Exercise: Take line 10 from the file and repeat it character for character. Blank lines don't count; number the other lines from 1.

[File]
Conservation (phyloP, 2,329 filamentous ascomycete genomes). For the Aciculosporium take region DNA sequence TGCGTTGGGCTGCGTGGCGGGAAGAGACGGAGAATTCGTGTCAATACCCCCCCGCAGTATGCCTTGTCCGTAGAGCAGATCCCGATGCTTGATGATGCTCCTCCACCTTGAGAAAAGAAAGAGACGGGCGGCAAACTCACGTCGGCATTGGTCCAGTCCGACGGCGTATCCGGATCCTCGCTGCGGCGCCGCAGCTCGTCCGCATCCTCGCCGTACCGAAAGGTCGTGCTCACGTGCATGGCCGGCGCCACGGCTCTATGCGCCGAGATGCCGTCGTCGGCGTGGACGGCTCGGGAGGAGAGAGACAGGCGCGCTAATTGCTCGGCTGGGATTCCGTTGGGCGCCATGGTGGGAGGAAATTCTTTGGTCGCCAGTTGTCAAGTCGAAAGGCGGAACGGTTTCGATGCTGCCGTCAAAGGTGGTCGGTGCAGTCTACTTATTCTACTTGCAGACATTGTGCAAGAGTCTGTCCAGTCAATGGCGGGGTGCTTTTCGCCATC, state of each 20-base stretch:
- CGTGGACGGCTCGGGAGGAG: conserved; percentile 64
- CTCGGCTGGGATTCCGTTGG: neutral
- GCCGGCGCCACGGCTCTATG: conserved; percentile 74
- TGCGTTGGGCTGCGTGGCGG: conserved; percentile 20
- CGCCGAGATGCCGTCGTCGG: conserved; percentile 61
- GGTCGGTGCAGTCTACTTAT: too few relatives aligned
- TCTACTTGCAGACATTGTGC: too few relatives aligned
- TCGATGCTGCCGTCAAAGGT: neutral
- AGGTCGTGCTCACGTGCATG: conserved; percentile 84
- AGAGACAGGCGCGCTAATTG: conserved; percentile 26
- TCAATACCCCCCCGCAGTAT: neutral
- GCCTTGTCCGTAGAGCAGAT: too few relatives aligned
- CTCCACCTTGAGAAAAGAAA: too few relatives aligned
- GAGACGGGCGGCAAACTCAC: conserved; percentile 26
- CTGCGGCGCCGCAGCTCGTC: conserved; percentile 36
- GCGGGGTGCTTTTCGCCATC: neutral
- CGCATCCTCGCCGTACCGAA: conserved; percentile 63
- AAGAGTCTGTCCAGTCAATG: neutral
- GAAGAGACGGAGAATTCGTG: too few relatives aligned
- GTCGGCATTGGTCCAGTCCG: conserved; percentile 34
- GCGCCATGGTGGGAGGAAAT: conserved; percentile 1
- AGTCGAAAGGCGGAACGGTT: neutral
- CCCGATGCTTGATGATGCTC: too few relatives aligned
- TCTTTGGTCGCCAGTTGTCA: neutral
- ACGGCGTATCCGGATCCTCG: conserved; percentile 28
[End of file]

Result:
- AGGTCGTGCTCACGTGCATG: conserved; percentile 84